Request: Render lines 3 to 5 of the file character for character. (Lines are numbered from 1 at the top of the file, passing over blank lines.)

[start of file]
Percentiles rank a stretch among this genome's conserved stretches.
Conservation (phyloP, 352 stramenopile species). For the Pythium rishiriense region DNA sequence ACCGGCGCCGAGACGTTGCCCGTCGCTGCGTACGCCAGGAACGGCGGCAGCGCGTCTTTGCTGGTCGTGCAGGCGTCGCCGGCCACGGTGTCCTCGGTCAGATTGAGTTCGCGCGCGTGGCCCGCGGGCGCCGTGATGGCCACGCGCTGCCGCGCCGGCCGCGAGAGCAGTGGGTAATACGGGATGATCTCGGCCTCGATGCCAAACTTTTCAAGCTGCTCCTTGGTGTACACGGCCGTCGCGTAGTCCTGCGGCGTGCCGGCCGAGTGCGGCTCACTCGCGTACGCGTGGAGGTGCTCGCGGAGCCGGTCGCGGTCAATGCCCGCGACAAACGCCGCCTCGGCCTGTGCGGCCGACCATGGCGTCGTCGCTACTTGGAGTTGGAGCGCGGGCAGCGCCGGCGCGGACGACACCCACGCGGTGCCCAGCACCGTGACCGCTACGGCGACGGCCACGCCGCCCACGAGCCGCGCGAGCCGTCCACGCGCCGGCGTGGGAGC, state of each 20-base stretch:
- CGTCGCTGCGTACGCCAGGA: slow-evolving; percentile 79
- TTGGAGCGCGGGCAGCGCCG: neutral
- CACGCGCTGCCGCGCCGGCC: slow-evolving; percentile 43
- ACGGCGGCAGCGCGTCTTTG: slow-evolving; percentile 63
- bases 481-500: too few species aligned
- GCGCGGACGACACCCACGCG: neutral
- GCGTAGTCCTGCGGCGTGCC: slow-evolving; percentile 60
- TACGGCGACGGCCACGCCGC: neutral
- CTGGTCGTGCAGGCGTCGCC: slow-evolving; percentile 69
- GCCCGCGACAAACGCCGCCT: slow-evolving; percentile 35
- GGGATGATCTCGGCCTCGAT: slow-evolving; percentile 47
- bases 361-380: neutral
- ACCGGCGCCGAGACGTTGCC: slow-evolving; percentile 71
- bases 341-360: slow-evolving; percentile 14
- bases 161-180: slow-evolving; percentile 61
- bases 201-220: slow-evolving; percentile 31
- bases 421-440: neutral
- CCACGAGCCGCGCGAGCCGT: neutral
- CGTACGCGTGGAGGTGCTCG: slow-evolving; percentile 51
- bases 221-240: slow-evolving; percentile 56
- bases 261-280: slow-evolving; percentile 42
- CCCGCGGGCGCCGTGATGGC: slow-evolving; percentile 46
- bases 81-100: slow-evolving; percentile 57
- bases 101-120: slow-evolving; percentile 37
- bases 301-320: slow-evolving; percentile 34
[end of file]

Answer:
- CGTCGCTGCGTACGCCAGGA: slow-evolving; percentile 79
- TTGGAGCGCGGGCAGCGCCG: neutral
- CACGCGCTGCCGCGCCGGCC: slow-evolving; percentile 43